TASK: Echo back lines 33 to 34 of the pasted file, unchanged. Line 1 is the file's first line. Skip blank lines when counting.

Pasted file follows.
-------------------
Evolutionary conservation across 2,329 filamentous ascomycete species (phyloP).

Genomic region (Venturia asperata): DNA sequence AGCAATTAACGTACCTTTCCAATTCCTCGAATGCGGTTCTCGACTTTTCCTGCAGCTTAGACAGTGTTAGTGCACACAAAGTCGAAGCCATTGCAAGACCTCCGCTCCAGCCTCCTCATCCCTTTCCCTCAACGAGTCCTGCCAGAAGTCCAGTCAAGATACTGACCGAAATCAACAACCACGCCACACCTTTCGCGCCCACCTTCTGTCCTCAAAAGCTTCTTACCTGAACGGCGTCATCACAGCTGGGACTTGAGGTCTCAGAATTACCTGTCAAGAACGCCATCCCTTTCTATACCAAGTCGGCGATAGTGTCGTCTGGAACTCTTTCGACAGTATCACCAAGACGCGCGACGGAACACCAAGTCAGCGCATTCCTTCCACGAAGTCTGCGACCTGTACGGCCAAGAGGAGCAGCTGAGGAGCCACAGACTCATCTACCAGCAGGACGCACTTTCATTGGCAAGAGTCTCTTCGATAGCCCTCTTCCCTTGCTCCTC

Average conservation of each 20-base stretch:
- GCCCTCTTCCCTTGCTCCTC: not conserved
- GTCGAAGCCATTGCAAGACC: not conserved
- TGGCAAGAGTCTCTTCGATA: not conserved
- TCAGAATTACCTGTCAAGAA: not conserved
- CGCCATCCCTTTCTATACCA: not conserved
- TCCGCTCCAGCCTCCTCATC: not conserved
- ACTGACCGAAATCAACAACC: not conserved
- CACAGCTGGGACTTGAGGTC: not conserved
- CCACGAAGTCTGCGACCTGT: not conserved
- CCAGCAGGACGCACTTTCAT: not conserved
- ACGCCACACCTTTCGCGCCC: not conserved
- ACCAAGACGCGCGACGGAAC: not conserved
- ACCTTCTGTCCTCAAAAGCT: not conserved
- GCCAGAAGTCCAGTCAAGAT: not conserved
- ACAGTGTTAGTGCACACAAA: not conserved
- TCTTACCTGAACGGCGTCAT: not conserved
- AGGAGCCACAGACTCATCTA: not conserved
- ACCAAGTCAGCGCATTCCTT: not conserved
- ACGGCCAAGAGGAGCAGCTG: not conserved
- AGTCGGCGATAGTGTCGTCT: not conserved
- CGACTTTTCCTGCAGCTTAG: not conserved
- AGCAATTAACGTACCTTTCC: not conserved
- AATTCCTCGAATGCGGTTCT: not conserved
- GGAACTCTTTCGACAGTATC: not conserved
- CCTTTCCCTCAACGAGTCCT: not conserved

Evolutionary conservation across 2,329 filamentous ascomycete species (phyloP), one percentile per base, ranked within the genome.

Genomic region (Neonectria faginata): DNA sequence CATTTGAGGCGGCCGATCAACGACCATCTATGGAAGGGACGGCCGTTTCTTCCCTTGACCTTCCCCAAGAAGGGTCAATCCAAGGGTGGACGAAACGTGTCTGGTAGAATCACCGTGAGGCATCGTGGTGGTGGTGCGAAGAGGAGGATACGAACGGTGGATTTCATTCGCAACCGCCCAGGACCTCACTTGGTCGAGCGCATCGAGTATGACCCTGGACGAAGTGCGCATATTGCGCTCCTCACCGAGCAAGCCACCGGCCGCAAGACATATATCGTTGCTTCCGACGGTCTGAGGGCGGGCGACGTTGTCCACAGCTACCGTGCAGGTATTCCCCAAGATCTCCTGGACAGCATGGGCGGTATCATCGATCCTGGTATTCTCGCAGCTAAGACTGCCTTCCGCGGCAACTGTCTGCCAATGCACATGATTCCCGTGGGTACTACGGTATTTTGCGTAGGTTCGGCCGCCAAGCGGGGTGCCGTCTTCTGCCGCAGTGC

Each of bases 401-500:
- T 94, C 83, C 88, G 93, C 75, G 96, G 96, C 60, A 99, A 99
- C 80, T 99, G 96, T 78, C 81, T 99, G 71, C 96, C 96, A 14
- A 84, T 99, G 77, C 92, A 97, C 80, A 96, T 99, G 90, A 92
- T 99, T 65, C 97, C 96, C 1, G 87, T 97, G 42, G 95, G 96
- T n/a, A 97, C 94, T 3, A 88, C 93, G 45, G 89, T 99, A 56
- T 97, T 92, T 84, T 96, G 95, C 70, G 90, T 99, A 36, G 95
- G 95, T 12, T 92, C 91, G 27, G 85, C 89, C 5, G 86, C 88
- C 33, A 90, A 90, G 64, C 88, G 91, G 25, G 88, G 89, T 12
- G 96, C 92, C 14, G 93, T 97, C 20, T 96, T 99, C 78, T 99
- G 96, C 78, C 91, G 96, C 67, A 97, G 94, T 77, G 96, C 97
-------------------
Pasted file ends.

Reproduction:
- C 80, T 99, G 96, T 78, C 81, T 99, G 71, C 96, C 96, A 14
- A 84, T 99, G 77, C 92, A 97, C 80, A 96, T 99, G 90, A 92